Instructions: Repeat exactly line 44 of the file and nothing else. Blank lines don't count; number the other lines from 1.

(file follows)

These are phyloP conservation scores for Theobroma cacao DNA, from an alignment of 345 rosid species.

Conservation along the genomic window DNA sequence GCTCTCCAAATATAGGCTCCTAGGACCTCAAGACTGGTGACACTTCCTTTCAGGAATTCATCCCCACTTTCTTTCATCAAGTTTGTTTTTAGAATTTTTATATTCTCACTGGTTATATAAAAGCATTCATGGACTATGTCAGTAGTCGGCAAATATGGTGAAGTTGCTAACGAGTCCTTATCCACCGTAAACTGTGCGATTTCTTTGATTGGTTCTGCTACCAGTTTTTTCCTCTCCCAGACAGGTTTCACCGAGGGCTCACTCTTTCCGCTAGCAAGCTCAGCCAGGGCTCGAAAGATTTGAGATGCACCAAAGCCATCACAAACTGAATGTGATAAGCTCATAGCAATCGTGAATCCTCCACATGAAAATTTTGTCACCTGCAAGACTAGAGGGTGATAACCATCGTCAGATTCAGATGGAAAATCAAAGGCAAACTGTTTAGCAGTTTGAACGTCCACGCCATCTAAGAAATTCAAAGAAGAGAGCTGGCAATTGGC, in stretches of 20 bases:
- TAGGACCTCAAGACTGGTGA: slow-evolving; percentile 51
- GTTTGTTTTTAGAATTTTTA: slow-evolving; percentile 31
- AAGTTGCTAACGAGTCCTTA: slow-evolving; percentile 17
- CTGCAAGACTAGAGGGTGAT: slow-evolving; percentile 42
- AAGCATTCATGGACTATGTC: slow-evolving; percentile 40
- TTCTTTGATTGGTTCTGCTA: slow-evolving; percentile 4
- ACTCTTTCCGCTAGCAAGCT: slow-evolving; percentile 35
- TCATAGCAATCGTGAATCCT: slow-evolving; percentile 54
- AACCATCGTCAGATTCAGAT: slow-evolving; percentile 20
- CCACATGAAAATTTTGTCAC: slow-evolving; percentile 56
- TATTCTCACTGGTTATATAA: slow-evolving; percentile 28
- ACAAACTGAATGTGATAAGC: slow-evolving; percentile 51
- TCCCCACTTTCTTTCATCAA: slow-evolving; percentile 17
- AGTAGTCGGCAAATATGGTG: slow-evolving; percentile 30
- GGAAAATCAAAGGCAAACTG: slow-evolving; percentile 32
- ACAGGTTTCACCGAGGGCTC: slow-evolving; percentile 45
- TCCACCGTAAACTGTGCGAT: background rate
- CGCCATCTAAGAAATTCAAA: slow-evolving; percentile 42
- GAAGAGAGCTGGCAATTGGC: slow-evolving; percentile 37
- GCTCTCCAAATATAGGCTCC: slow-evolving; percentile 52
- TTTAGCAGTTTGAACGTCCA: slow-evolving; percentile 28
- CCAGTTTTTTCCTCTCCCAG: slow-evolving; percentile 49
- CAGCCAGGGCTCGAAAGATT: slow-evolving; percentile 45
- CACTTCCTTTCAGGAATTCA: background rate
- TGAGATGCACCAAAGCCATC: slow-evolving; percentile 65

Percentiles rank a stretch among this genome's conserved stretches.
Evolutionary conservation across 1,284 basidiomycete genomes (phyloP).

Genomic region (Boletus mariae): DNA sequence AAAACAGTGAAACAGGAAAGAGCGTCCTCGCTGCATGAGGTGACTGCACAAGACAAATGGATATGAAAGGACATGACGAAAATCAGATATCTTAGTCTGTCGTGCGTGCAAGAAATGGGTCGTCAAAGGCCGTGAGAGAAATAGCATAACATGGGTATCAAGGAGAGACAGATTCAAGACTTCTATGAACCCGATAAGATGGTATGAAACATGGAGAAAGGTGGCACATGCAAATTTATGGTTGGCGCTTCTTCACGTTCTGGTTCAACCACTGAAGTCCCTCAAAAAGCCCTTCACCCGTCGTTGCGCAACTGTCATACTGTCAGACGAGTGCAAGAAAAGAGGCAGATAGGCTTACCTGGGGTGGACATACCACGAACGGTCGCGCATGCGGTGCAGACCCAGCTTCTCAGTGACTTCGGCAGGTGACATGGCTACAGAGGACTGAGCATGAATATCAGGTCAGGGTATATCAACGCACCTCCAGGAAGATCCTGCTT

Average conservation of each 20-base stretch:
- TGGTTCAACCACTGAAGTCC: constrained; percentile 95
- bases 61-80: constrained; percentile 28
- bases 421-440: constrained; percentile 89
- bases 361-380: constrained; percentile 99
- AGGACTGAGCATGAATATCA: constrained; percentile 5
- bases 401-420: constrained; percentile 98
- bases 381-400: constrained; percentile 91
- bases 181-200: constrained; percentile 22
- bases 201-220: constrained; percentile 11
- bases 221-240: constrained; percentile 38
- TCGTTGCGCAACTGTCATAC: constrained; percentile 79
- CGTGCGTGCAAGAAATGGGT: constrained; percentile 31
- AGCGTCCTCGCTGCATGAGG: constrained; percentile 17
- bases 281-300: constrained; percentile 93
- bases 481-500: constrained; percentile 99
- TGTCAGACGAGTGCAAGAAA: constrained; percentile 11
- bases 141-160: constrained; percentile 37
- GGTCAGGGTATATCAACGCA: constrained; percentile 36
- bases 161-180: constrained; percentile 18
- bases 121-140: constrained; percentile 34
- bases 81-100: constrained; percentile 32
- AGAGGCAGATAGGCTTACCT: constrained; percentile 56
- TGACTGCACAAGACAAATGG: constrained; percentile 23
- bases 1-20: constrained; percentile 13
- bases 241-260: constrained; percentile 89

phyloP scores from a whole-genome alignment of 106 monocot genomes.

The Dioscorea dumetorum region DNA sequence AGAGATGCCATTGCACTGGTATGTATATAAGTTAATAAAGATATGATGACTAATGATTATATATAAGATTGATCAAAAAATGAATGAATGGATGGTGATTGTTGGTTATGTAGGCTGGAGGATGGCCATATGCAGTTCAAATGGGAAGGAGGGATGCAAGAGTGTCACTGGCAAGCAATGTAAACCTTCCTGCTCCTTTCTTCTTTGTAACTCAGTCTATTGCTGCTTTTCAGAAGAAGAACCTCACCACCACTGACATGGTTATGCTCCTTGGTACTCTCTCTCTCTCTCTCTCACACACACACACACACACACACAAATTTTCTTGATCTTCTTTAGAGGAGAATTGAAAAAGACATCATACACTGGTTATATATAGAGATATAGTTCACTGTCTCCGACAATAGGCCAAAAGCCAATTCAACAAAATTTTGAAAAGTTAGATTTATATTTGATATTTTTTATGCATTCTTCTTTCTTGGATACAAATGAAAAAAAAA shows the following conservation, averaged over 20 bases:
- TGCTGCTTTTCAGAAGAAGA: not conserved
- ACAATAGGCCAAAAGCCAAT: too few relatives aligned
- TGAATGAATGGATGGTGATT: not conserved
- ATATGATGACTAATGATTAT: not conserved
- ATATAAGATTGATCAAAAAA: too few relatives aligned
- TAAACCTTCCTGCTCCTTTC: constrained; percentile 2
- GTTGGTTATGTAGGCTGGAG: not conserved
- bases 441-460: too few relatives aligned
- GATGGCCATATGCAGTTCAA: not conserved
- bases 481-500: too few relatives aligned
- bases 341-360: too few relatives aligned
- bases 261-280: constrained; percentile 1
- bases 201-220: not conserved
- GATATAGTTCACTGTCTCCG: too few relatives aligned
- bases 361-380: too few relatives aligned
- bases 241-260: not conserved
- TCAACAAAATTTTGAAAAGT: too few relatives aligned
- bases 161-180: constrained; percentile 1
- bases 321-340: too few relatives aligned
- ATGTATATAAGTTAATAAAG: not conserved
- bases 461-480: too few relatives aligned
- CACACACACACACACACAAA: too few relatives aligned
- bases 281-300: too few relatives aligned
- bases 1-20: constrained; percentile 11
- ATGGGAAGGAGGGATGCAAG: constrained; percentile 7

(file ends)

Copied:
- AGCGTCCTCGCTGCATGAGG: constrained; percentile 17